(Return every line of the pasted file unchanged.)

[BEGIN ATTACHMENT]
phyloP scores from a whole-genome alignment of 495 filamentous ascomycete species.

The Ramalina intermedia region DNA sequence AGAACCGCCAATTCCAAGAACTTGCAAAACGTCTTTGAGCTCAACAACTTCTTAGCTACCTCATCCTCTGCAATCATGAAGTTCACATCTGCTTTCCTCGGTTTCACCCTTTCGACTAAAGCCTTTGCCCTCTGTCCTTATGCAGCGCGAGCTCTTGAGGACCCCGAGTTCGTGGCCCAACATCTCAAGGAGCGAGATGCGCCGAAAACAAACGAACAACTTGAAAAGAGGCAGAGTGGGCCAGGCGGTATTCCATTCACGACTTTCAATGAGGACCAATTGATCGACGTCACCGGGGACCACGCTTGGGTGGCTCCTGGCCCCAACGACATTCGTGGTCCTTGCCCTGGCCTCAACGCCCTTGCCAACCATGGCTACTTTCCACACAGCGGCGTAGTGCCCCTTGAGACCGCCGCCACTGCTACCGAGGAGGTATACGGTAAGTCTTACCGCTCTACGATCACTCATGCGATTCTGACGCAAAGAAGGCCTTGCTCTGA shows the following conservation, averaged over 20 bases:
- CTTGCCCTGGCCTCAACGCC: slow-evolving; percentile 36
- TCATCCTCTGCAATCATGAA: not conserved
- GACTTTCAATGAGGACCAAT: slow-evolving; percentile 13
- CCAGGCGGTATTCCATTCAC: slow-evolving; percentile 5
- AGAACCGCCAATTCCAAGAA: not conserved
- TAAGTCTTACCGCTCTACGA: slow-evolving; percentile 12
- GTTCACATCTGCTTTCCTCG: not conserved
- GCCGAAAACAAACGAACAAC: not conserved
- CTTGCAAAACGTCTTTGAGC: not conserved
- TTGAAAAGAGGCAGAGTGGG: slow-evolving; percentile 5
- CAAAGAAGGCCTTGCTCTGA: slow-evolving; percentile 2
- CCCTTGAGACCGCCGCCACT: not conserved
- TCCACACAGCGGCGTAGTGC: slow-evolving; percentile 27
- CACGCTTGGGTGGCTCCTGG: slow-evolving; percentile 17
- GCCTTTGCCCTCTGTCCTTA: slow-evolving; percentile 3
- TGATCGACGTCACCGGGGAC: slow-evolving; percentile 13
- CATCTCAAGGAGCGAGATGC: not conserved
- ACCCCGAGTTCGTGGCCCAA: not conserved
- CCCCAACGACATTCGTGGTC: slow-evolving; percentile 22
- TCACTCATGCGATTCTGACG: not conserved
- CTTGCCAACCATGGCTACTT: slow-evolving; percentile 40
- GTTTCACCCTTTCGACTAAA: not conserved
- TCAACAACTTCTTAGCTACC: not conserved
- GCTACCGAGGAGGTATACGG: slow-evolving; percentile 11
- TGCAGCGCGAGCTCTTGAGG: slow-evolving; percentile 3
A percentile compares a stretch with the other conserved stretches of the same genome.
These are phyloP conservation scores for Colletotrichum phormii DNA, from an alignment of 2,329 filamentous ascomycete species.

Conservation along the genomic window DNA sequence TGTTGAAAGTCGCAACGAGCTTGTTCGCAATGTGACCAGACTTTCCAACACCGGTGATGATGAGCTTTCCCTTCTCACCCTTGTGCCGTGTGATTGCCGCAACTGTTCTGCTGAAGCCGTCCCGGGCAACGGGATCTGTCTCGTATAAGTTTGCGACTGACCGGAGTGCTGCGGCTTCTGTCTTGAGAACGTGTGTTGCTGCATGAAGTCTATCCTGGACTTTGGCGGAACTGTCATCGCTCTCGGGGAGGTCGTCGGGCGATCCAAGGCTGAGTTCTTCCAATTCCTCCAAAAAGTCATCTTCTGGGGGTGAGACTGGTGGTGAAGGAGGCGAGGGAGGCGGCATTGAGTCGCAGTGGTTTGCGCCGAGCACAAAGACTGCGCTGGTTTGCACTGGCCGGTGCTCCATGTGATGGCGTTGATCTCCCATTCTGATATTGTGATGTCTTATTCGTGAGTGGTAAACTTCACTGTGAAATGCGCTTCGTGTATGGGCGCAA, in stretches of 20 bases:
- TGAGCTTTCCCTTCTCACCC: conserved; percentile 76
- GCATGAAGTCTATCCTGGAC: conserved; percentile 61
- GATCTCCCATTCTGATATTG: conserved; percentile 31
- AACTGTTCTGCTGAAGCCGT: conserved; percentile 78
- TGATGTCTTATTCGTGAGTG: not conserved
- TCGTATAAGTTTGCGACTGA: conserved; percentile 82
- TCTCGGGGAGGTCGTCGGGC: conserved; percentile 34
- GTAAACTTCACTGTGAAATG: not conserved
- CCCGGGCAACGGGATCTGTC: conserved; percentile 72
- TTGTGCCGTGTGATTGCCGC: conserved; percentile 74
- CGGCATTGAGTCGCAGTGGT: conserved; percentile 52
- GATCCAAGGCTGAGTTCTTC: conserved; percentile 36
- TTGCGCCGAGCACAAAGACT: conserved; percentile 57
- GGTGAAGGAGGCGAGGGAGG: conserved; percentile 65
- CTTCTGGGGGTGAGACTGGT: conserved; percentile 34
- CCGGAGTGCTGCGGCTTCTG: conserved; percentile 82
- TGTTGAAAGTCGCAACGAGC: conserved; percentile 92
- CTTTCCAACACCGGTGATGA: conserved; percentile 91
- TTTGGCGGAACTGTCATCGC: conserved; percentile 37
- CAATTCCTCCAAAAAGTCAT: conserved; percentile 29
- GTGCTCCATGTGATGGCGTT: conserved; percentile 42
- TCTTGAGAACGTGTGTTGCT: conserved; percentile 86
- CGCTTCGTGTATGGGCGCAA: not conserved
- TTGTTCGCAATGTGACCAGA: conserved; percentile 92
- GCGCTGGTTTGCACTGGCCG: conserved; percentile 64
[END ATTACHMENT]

phyloP scores from a whole-genome alignment of 495 filamentous ascomycete species.

The Ramalina intermedia region DNA sequence AGAACCGCCAATTCCAAGAACTTGCAAAACGTCTTTGAGCTCAACAACTTCTTAGCTACCTCATCCTCTGCAATCATGAAGTTCACATCTGCTTTCCTCGGTTTCACCCTTTCGACTAAAGCCTTTGCCCTCTGTCCTTATGCAGCGCGAGCTCTTGAGGACCCCGAGTTCGTGGCCCAACATCTCAAGGAGCGAGATGCGCCGAAAACAAACGAACAACTTGAAAAGAGGCAGAGTGGGCCAGGCGGTATTCCATTCACGACTTTCAATGAGGACCAATTGATCGACGTCACCGGGGACCACGCTTGGGTGGCTCCTGGCCCCAACGACATTCGTGGTCCTTGCCCTGGCCTCAACGCCCTTGCCAACCATGGCTACTTTCCACACAGCGGCGTAGTGCCCCTTGAGACCGCCGCCACTGCTACCGAGGAGGTATACGGTAAGTCTTACCGCTCTACGATCACTCATGCGATTCTGACGCAAAGAAGGCCTTGCTCTGA shows the following conservation, averaged over 20 bases:
- CTTGCCCTGGCCTCAACGCC: slow-evolving; percentile 36
- TCATCCTCTGCAATCATGAA: not conserved
- GACTTTCAATGAGGACCAAT: slow-evolving; percentile 13
- CCAGGCGGTATTCCATTCAC: slow-evolving; percentile 5
- AGAACCGCCAATTCCAAGAA: not conserved
- TAAGTCTTACCGCTCTACGA: slow-evolving; percentile 12
- GTTCACATCTGCTTTCCTCG: not conserved
- GCCGAAAACAAACGAACAAC: not conserved
- CTTGCAAAACGTCTTTGAGC: not conserved
- TTGAAAAGAGGCAGAGTGGG: slow-evolving; percentile 5
- CAAAGAAGGCCTTGCTCTGA: slow-evolving; percentile 2
- CCCTTGAGACCGCCGCCACT: not conserved
- TCCACACAGCGGCGTAGTGC: slow-evolving; percentile 27
- CACGCTTGGGTGGCTCCTGG: slow-evolving; percentile 17
- GCCTTTGCCCTCTGTCCTTA: slow-evolving; percentile 3
- TGATCGACGTCACCGGGGAC: slow-evolving; percentile 13
- CATCTCAAGGAGCGAGATGC: not conserved
- ACCCCGAGTTCGTGGCCCAA: not conserved
- CCCCAACGACATTCGTGGTC: slow-evolving; percentile 22
- TCACTCATGCGATTCTGACG: not conserved
- CTTGCCAACCATGGCTACTT: slow-evolving; percentile 40
- GTTTCACCCTTTCGACTAAA: not conserved
- TCAACAACTTCTTAGCTACC: not conserved
- GCTACCGAGGAGGTATACGG: slow-evolving; percentile 11
- TGCAGCGCGAGCTCTTGAGG: slow-evolving; percentile 3
A percentile compares a stretch with the other conserved stretches of the same genome.
These are phyloP conservation scores for Colletotrichum phormii DNA, from an alignment of 2,329 filamentous ascomycete species.

Conservation along the genomic window DNA sequence TGTTGAAAGTCGCAACGAGCTTGTTCGCAATGTGACCAGACTTTCCAACACCGGTGATGATGAGCTTTCCCTTCTCACCCTTGTGCCGTGTGATTGCCGCAACTGTTCTGCTGAAGCCGTCCCGGGCAACGGGATCTGTCTCGTATAAGTTTGCGACTGACCGGAGTGCTGCGGCTTCTGTCTTGAGAACGTGTGTTGCTGCATGAAGTCTATCCTGGACTTTGGCGGAACTGTCATCGCTCTCGGGGAGGTCGTCGGGCGATCCAAGGCTGAGTTCTTCCAATTCCTCCAAAAAGTCATCTTCTGGGGGTGAGACTGGTGGTGAAGGAGGCGAGGGAGGCGGCATTGAGTCGCAGTGGTTTGCGCCGAGCACAAAGACTGCGCTGGTTTGCACTGGCCGGTGCTCCATGTGATGGCGTTGATCTCCCATTCTGATATTGTGATGTCTTATTCGTGAGTGGTAAACTTCACTGTGAAATGCGCTTCGTGTATGGGCGCAA, in stretches of 20 bases:
- TGAGCTTTCCCTTCTCACCC: conserved; percentile 76
- GCATGAAGTCTATCCTGGAC: conserved; percentile 61
- GATCTCCCATTCTGATATTG: conserved; percentile 31
- AACTGTTCTGCTGAAGCCGT: conserved; percentile 78
- TGATGTCTTATTCGTGAGTG: not conserved
- TCGTATAAGTTTGCGACTGA: conserved; percentile 82
- TCTCGGGGAGGTCGTCGGGC: conserved; percentile 34
- GTAAACTTCACTGTGAAATG: not conserved
- CCCGGGCAACGGGATCTGTC: conserved; percentile 72
- TTGTGCCGTGTGATTGCCGC: conserved; percentile 74
- CGGCATTGAGTCGCAGTGGT: conserved; percentile 52
- GATCCAAGGCTGAGTTCTTC: conserved; percentile 36
- TTGCGCCGAGCACAAAGACT: conserved; percentile 57
- GGTGAAGGAGGCGAGGGAGG: conserved; percentile 65
- CTTCTGGGGGTGAGACTGGT: conserved; percentile 34
- CCGGAGTGCTGCGGCTTCTG: conserved; percentile 82
- TGTTGAAAGTCGCAACGAGC: conserved; percentile 92
- CTTTCCAACACCGGTGATGA: conserved; percentile 91
- TTTGGCGGAACTGTCATCGC: conserved; percentile 37
- CAATTCCTCCAAAAAGTCAT: conserved; percentile 29
- GTGCTCCATGTGATGGCGTT: conserved; percentile 42
- TCTTGAGAACGTGTGTTGCT: conserved; percentile 86
- CGCTTCGTGTATGGGCGCAA: not conserved
- TTGTTCGCAATGTGACCAGA: conserved; percentile 92
- GCGCTGGTTTGCACTGGCCG: conserved; percentile 64